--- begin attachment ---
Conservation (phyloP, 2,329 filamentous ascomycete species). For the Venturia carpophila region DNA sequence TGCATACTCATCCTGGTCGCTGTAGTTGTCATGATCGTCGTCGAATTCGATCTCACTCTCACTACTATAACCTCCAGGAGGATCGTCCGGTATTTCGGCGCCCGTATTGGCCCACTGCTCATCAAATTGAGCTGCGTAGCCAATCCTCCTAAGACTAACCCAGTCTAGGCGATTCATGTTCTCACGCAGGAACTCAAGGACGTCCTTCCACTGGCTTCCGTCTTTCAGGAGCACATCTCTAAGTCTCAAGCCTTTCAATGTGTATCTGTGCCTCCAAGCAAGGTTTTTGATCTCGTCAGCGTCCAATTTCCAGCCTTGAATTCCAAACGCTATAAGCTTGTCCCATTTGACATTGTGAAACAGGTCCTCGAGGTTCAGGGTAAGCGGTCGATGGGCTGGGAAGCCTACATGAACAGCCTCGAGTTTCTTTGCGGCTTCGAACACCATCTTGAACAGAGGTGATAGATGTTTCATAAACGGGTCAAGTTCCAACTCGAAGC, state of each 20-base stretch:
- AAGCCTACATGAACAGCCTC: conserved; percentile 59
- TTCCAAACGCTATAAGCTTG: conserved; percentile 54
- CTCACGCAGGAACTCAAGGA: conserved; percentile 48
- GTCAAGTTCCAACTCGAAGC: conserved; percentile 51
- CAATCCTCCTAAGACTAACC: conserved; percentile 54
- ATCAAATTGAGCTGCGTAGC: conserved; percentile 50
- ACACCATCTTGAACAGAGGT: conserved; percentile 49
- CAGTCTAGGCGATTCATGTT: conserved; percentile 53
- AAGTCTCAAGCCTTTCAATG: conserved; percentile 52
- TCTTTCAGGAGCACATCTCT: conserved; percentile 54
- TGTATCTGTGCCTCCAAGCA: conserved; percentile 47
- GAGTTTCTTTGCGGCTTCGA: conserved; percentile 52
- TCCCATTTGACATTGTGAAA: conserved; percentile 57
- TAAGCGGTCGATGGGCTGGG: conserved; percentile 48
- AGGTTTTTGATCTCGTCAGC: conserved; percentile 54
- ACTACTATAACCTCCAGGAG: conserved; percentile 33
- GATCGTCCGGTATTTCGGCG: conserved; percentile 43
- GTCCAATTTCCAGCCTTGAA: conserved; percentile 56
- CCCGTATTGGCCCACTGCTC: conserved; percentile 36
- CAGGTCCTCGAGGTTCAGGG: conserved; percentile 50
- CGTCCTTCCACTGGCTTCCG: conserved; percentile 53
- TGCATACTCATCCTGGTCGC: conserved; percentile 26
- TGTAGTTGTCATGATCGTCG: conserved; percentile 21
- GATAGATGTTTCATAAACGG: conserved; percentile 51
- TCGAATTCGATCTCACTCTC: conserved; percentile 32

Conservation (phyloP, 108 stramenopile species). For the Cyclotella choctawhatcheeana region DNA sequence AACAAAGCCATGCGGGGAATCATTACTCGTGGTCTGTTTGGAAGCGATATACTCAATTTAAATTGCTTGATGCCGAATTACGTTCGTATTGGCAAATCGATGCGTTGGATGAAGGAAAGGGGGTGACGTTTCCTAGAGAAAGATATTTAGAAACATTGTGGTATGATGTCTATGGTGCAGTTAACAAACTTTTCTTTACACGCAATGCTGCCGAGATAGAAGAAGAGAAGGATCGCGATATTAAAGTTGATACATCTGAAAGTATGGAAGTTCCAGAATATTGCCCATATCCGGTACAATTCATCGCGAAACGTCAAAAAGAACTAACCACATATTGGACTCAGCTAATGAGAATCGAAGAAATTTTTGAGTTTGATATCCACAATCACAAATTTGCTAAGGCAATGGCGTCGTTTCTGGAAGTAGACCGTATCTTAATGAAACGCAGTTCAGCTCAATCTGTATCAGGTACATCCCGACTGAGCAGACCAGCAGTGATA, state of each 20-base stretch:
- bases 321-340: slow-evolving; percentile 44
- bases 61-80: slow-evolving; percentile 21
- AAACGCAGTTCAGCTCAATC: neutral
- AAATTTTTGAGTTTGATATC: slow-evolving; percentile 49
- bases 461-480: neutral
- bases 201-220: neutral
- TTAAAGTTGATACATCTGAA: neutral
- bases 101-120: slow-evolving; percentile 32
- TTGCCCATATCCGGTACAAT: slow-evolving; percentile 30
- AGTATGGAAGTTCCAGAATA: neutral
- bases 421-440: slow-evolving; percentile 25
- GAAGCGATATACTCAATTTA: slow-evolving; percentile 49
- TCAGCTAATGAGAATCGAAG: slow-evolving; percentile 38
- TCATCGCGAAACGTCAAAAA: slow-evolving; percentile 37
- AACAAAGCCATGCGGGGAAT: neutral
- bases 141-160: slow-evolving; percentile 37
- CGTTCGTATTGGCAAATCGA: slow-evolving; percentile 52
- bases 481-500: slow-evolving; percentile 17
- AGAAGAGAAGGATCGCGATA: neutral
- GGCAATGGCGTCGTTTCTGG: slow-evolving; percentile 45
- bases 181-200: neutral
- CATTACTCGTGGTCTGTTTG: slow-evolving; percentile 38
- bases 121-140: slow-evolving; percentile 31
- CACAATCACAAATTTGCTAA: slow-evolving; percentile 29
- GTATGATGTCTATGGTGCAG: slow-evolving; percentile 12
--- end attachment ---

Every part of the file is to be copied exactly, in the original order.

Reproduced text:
Conservation (phyloP, 2,329 filamentous ascomycete species). For the Venturia carpophila region DNA sequence TGCATACTCATCCTGGTCGCTGTAGTTGTCATGATCGTCGTCGAATTCGATCTCACTCTCACTACTATAACCTCCAGGAGGATCGTCCGGTATTTCGGCGCCCGTATTGGCCCACTGCTCATCAAATTGAGCTGCGTAGCCAATCCTCCTAAGACTAACCCAGTCTAGGCGATTCATGTTCTCACGCAGGAACTCAAGGACGTCCTTCCACTGGCTTCCGTCTTTCAGGAGCACATCTCTAAGTCTCAAGCCTTTCAATGTGTATCTGTGCCTCCAAGCAAGGTTTTTGATCTCGTCAGCGTCCAATTTCCAGCCTTGAATTCCAAACGCTATAAGCTTGTCCCATTTGACATTGTGAAACAGGTCCTCGAGGTTCAGGGTAAGCGGTCGATGGGCTGGGAAGCCTACATGAACAGCCTCGAGTTTCTTTGCGGCTTCGAACACCATCTTGAACAGAGGTGATAGATGTTTCATAAACGGGTCAAGTTCCAACTCGAAGC, state of each 20-base stretch:
- AAGCCTACATGAACAGCCTC: conserved; percentile 59
- TTCCAAACGCTATAAGCTTG: conserved; percentile 54
- CTCACGCAGGAACTCAAGGA: conserved; percentile 48
- GTCAAGTTCCAACTCGAAGC: conserved; percentile 51
- CAATCCTCCTAAGACTAACC: conserved; percentile 54
- ATCAAATTGAGCTGCGTAGC: conserved; percentile 50
- ACACCATCTTGAACAGAGGT: conserved; percentile 49
- CAGTCTAGGCGATTCATGTT: conserved; percentile 53
- AAGTCTCAAGCCTTTCAATG: conserved; percentile 52
- TCTTTCAGGAGCACATCTCT: conserved; percentile 54
- TGTATCTGTGCCTCCAAGCA: conserved; percentile 47
- GAGTTTCTTTGCGGCTTCGA: conserved; percentile 52
- TCCCATTTGACATTGTGAAA: conserved; percentile 57
- TAAGCGGTCGATGGGCTGGG: conserved; percentile 48
- AGGTTTTTGATCTCGTCAGC: conserved; percentile 54
- ACTACTATAACCTCCAGGAG: conserved; percentile 33
- GATCGTCCGGTATTTCGGCG: conserved; percentile 43
- GTCCAATTTCCAGCCTTGAA: conserved; percentile 56
- CCCGTATTGGCCCACTGCTC: conserved; percentile 36
- CAGGTCCTCGAGGTTCAGGG: conserved; percentile 50
- CGTCCTTCCACTGGCTTCCG: conserved; percentile 53
- TGCATACTCATCCTGGTCGC: conserved; percentile 26
- TGTAGTTGTCATGATCGTCG: conserved; percentile 21
- GATAGATGTTTCATAAACGG: conserved; percentile 51
- TCGAATTCGATCTCACTCTC: conserved; percentile 32

Conservation (phyloP, 108 stramenopile species). For the Cyclotella choctawhatcheeana region DNA sequence AACAAAGCCATGCGGGGAATCATTACTCGTGGTCTGTTTGGAAGCGATATACTCAATTTAAATTGCTTGATGCCGAATTACGTTCGTATTGGCAAATCGATGCGTTGGATGAAGGAAAGGGGGTGACGTTTCCTAGAGAAAGATATTTAGAAACATTGTGGTATGATGTCTATGGTGCAGTTAACAAACTTTTCTTTACACGCAATGCTGCCGAGATAGAAGAAGAGAAGGATCGCGATATTAAAGTTGATACATCTGAAAGTATGGAAGTTCCAGAATATTGCCCATATCCGGTACAATTCATCGCGAAACGTCAAAAAGAACTAACCACATATTGGACTCAGCTAATGAGAATCGAAGAAATTTTTGAGTTTGATATCCACAATCACAAATTTGCTAAGGCAATGGCGTCGTTTCTGGAAGTAGACCGTATCTTAATGAAACGCAGTTCAGCTCAATCTGTATCAGGTACATCCCGACTGAGCAGACCAGCAGTGATA, state of each 20-base stretch:
- bases 321-340: slow-evolving; percentile 44
- bases 61-80: slow-evolving; percentile 21
- AAACGCAGTTCAGCTCAATC: neutral
- AAATTTTTGAGTTTGATATC: slow-evolving; percentile 49
- bases 461-480: neutral
- bases 201-220: neutral
- TTAAAGTTGATACATCTGAA: neutral
- bases 101-120: slow-evolving; percentile 32
- TTGCCCATATCCGGTACAAT: slow-evolving; percentile 30
- AGTATGGAAGTTCCAGAATA: neutral
- bases 421-440: slow-evolving; percentile 25
- GAAGCGATATACTCAATTTA: slow-evolving; percentile 49
- TCAGCTAATGAGAATCGAAG: slow-evolving; percentile 38
- TCATCGCGAAACGTCAAAAA: slow-evolving; percentile 37
- AACAAAGCCATGCGGGGAAT: neutral
- bases 141-160: slow-evolving; percentile 37
- CGTTCGTATTGGCAAATCGA: slow-evolving; percentile 52
- bases 481-500: slow-evolving; percentile 17
- AGAAGAGAAGGATCGCGATA: neutral
- GGCAATGGCGTCGTTTCTGG: slow-evolving; percentile 45
- bases 181-200: neutral
- CATTACTCGTGGTCTGTTTG: slow-evolving; percentile 38
- bases 121-140: slow-evolving; percentile 31
- CACAATCACAAATTTGCTAA: slow-evolving; percentile 29
- GTATGATGTCTATGGTGCAG: slow-evolving; percentile 12